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Sunday, February 20, 2011

Kellie's Castle, Perak, Malaysia

Screams from a newborn baby echoed through the corridors of a small farmhouse, one spring day in the year 1870. A healthy baby boy was born into the Easter Kellas estate to the Smith family and was christened William Smith. The golden years of the Victorian Era was at its peak. The British empire was secured spanning from the New World to India and into South East Asia.
William Smith grew up in a little farm close to Dallas on the Moray Firth in Scotland. As the Victoria era blossomed for a new class of elite, spearheaded by innovative technology and inventions - the working class were pushed harder into poverty and frustrations. Perhaps it was the drive to escape from the droll of intense poverty that sent William Smith to far off lands looking for opportunities.
Young William Smith who later called himself William Kellie Smith, (Kellie being his mother's maiden name) left his homefarm in Dallas in search of the rich life he dreamt. It is not known when Smith arrived in Malaya nor do we know why he chose to explore opportunites in Malaya. However, the young, amicable man of 6ft 3ins in height was accepted into the community with ease
In a small working communty of planters, miners and entrepreuners, Smith found business opportunities readily available. Having bounced around on a few successful and unsuccessful ventures, he finally had a great windfall working with a rubber planter named Alma Baker. Alma Baker had obtained a few government contracts to make roads in South Perak. William Smith snapped up his invitation to work together and made a huge profit from these projects. With the money, he purchased 900acres of land just south of Ipoh and cleared the jungle for his rubber plantation and homely estate. He named this estate, Kinta Kellas - Kellas in memory of his family farm back in Scotland and Kinta being the area of the large basin in where the estate is situated
With his empire falling into place as planned, William Kellie Smith formed a London-based company. He was then appointed manager of the estate and was paid a handsome salary by the London Board. Rubber being in demand in the early years, he made a fortune. Running in parallel with the demands of raw materials to fuel the new industrial boom, he further amassed more wealth as larger dividends were paid out to him by his London based company.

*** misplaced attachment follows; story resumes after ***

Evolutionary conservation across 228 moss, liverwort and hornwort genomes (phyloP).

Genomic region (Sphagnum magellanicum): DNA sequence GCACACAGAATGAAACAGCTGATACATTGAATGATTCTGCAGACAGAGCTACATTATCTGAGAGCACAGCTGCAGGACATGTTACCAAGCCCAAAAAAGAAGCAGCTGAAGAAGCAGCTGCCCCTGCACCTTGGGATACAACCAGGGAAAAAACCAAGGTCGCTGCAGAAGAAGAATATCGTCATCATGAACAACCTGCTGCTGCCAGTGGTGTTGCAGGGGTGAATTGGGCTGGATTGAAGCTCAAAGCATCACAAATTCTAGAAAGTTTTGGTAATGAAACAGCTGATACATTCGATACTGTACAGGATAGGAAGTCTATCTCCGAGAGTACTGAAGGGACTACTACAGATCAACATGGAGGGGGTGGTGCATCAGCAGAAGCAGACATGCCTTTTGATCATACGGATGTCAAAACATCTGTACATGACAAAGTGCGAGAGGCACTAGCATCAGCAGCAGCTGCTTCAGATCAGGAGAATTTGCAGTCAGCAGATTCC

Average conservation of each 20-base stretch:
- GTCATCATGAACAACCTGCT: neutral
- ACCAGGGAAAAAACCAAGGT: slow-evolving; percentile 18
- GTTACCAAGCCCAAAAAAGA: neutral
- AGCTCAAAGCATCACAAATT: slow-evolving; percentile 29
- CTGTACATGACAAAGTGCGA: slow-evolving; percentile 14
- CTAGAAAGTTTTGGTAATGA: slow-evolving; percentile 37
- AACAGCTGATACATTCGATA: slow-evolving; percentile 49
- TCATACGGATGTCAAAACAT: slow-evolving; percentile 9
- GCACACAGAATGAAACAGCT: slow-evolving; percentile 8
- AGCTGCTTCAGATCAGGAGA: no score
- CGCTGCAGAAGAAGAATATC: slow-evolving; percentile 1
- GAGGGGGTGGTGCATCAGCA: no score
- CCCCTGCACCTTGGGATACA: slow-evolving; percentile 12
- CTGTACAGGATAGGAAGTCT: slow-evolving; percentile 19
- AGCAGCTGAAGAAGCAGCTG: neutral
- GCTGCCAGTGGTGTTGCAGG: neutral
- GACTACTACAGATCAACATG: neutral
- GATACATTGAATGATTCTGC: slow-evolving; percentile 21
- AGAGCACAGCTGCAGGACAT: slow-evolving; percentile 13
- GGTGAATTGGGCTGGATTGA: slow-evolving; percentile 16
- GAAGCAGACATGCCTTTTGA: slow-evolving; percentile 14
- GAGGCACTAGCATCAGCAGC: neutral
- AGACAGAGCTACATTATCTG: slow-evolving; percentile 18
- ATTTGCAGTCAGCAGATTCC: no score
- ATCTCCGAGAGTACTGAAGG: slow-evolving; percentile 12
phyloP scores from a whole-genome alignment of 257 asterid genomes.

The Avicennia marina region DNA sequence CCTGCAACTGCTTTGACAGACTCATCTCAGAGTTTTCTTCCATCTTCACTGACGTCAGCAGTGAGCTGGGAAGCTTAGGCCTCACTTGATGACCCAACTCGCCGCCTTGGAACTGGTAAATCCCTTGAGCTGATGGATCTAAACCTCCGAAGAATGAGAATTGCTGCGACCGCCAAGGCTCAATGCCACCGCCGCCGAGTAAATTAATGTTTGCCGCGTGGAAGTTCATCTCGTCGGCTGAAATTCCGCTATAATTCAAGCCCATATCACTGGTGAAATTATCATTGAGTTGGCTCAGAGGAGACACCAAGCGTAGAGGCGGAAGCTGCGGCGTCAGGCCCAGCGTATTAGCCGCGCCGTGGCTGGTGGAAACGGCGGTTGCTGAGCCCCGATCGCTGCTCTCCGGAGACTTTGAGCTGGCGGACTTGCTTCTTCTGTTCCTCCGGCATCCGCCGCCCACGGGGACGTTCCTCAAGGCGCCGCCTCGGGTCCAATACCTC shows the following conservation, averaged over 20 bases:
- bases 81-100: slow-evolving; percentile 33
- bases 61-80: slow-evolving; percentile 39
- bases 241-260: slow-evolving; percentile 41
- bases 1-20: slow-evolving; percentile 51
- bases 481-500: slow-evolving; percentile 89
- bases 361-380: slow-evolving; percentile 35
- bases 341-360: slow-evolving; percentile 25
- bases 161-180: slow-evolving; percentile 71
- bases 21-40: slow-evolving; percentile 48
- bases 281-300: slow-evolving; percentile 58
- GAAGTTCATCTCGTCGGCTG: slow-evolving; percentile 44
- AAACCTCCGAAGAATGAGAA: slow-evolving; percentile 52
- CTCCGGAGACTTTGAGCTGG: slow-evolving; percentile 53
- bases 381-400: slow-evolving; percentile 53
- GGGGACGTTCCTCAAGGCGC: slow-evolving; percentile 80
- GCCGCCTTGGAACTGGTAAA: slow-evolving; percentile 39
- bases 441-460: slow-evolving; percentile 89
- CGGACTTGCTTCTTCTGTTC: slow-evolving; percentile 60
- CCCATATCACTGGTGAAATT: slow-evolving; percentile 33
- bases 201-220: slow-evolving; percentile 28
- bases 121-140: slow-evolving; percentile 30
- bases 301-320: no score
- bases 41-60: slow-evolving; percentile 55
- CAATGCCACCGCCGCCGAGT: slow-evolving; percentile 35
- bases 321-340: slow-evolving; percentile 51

In 1909/1910 he built a Moorish styled manor for himself, his wife Agnes Smith and their first child, Helen Agnes. The manor sat on a little knoll just by the bend of Sungai Kinta or the Kinta River, commanding a clear, unobstructed view of the Kinta Valley. Its grounds were groomed into pockets of lush gardens, open spaces, lawns and a lake - added to complete the estate ambience. In Britain during the Victorian era, many young, rich, enterprising men took to buying old manor houses, castles and estates to accentuate their stature in the social circles and for a long period, such activities were well accepted. 
Perhaps it was this influence, perhaps it was the birth of his son that niggled him into building a larger more stately home. Construction of the new manor began somewhere after the birth of his son Anthony in 1915. Not much of the first home is left today, apart from the covered walkway, an open courtyard and part of a crumbling wall. The 'new' section of the stately home was to be an extension to the existing home, hence there isn't a kitchen nor a servants' quarters to be found. Many estate homes in the early years were designed so that the servants' quarters, utility rooms and kitchens were housed in an annexe and connected only by a covered walkpath to ensure no disturbances.
This new wing was to take 10years to build. Smith had employed an Indian taskforce to work on the construction. However, in the early 1920's, an epidemic of 'Spanish Flu' broke out and many of his estate workers including those working on the construction died after a short period of illness. The heads of his workforce requested that they build a temple for the deity Mariamman to ask forgiveness and protection for the people living on the estate. Smith agreed and had all his people feverishly working on the temple which was completed in a short time. The temple was built some 1500m from Smith's home. Today, the local community still pays homage to their gods at the temple. A little statuette of Kellie Smith stands alongside the deities on the roof of the temple probably watching over his little estate and the descendants of those that have worked and looked after him in the years when he was Sahib of the Kinta Estate
After the completion of the temple, everything returned to its normal state of affairs and work was diverted back to the construction of the manor house. In 1926, together with his daughter, William Kellie Smith made a trip home to Britain.The reasons for his trip is unclear but it is believed that they were to return to England for a short reunion with his wife and son. It is believed that Anthony was sent home to continue his education and Agnes had accompanied him. Back in Europe,William Kellie Smith was believed to have made a detour trip to Lisbon, Portugal to collect a lift (elevator) which he had ordered for the manor. Unfortunately, Smith never made it back to Malaya. In December 1926, Smith succumbed to a bout of pneumonia and passed away in Lisbon. He was buried at the British Cemetery.Agnes sold her interest in the Kellas Estate and Smith's distrought family never returned to Malaya.
Anthony Kellie Smith was killed in World War II and Helen never returned.

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